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The European Commission in Drone Community: a New Cooperation Area in the Making

Periodic Reporting for period 1 - EU-Drones (The European Commission in Drone Community: a New Cooperation Area in the Making)

Reporting period: 2017-04-01 to 2019-03-31

Remotely Piloted Aircraft Systems (RPAS), commonly known as drones, are atypical equipment in traditional aviation because of their wide range of variety and applications. While they have been used by the military since decades, the civil use of RPAS has gained in importance over the last years, due to their extensive commercialisation that has made them accessible for leisure, commercial and professional activities. As RPAS are evolving technologies, their full potential is not yet known but developing. However, their utilisation has quickly raised societal concerns about security, safety, privacy, data protection, insurance, liability, environmental issues which challenge the public acceptance for their growing and permanent integration in the airspace.
Hence, the main objective of this research was to examine how public authorities are shaping the regulatory framework, the production and the use of drones, with a special focus on the involved actors’ diverging interests. As the operation of drones raises cross-border issues and market access questions, the project was interested in evaluating the situation in Europe where multiple authorities overlap. The “EU-Drones” project was especially interested in how the European Union had tackled them and developed a policy framework for drones, especially through the leadership of the European Commission.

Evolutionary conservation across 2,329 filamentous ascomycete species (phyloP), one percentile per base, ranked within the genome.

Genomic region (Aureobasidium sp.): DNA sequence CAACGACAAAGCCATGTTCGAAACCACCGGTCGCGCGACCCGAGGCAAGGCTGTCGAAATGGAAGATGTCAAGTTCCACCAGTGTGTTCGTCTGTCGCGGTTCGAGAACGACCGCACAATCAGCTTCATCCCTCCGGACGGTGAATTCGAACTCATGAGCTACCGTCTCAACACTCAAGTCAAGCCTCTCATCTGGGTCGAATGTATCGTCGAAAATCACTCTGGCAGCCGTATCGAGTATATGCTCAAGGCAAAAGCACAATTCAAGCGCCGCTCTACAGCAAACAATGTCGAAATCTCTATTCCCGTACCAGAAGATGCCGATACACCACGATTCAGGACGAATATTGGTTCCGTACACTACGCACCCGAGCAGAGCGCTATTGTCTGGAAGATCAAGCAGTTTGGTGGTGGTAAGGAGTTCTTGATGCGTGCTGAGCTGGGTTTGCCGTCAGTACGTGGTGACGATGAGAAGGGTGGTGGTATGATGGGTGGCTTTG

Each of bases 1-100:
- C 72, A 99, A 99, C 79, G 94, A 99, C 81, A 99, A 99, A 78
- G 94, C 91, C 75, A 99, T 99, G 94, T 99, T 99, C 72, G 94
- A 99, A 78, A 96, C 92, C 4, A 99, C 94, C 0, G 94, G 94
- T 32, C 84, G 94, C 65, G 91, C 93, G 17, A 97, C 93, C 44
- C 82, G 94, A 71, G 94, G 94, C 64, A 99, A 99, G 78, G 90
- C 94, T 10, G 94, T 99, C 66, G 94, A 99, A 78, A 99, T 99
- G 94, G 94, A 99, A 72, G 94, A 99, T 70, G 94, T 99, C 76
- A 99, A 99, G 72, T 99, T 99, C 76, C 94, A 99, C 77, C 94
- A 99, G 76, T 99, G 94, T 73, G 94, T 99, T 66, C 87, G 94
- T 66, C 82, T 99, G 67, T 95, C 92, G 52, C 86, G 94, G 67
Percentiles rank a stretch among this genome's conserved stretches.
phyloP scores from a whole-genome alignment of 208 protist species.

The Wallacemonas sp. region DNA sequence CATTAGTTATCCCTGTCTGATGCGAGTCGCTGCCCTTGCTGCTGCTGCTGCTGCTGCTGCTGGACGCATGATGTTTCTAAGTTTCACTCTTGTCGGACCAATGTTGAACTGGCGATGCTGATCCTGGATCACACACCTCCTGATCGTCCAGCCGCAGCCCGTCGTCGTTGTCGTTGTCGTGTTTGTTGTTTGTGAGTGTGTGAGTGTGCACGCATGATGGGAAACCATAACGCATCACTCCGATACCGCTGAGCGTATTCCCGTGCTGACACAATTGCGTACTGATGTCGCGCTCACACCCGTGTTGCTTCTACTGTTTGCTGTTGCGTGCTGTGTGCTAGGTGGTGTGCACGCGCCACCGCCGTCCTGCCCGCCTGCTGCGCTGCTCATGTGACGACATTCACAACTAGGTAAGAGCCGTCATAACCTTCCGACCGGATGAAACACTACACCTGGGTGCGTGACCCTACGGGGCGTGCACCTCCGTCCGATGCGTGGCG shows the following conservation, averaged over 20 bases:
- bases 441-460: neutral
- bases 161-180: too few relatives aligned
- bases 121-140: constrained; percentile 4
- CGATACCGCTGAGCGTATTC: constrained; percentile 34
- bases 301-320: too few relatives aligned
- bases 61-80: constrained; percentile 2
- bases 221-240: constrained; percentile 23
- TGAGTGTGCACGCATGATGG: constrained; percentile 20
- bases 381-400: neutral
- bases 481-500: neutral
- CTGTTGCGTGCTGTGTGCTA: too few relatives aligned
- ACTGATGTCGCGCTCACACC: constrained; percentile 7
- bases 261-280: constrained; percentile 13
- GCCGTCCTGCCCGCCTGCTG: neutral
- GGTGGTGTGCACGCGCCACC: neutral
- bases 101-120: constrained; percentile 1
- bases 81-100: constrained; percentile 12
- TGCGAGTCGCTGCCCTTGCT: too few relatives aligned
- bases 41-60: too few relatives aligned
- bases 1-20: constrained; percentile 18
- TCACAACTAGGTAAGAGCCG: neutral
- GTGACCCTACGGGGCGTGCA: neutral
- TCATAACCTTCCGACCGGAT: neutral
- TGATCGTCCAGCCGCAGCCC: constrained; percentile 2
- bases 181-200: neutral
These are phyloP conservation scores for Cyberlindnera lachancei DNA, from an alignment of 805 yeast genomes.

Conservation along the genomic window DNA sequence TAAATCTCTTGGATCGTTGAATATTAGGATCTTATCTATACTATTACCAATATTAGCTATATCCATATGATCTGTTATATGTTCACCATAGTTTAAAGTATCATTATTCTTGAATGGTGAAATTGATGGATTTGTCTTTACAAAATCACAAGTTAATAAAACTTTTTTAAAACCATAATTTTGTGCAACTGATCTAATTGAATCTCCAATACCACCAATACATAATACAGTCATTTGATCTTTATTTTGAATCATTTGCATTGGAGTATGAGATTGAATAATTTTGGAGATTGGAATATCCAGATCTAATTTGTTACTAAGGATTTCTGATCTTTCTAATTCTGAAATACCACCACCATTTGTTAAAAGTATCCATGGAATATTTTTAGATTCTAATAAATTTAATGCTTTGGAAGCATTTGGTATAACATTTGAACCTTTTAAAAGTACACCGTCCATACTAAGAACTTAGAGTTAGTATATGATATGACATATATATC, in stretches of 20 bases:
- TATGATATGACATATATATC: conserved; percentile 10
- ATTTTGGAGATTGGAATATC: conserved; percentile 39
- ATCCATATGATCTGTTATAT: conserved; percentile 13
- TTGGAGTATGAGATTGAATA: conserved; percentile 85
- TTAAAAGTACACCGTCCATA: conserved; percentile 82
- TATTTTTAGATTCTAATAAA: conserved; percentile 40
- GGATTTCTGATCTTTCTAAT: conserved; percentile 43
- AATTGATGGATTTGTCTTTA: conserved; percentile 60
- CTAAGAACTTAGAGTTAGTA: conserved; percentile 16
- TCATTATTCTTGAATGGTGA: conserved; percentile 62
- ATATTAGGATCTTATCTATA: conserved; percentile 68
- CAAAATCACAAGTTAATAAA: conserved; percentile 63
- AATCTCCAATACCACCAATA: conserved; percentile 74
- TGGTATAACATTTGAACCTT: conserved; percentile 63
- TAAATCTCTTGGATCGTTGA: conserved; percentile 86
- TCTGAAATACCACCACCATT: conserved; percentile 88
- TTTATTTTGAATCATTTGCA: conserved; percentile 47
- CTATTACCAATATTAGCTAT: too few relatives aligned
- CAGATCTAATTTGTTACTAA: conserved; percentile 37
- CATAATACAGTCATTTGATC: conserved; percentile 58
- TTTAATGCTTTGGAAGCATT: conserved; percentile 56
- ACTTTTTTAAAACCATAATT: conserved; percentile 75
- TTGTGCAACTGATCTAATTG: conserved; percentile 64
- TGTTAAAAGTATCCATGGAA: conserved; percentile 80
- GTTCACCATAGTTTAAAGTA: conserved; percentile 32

The research aimed at identifying the configuration of relations and at analysing the power relationships between European, national and international, public and private, civil and military actors who are part of the “drone community”. It analysed their tools, interests and means in the policy-process towards a European drone policy framework. Based in Brussels from 2017 to 2019, the researcher closely followed the evolution of the policy-making process by meeting the actors involved in the discussions and assessing the challenges from the early beginning of the European regulatory framework for drones until its adoption.
The “EU-Drones” project’s findings explain how the European Commission used its leadership capacity to take actions in the drone community with a clear impact on the dynamics and constituent parts of this community. Building on its competencies in the market, regulatory and research domains, the Commission pushed the European integration in a new sector and had a determinant impact on this emerging and competitive industry.
Over the two-year fellowship, the researcher has collected data through desk-based research, extensive fieldwork, cooperation in joint academic research networks on drones and emerging technologies as well as participation in a series of events organised by the stakeholders of the drone community. The findings of the research project have been presented in various academic conferences and workshops and published in various policy and research papers, chapters as well as articles in peer-review journals (forthcoming). The complexity of drone developments and the wider implications of these emerging technologies have been taken up in an international collaborative research group currently working for the main output of a comprehensive edited volume.
The researcher has organised an international conference on “The Drone Age: Issues, Actors and Perspectives” in Brussels in February 2019 (see the picture) open to the public to reach as much audience as possible. This timely conference invited academics and stakeholders to present their work and discuss their views on drone-related EU initiatives but also to provide a comprehensive analysis of the upcoming “Drone Age” in all its different aspects (legal, ethical, political, economic and technological), for a better understanding of all its implications. In addition, to reach out to the public, a website of the EU-Drones project has been created and with regular updates on the project’s activities. The researcher gave several lectures to different audiences, met journalists for press discussions, and contributed shorter pieces to open-access online platforms discussing different societal implications of this emerging technology in the European governance.
Chantal Lavallée in an international academic conference (EISA2017)
Conference "The Drone Age: Issues, Actors and Perspectives" on 22 February 2019 at the IES, Brussels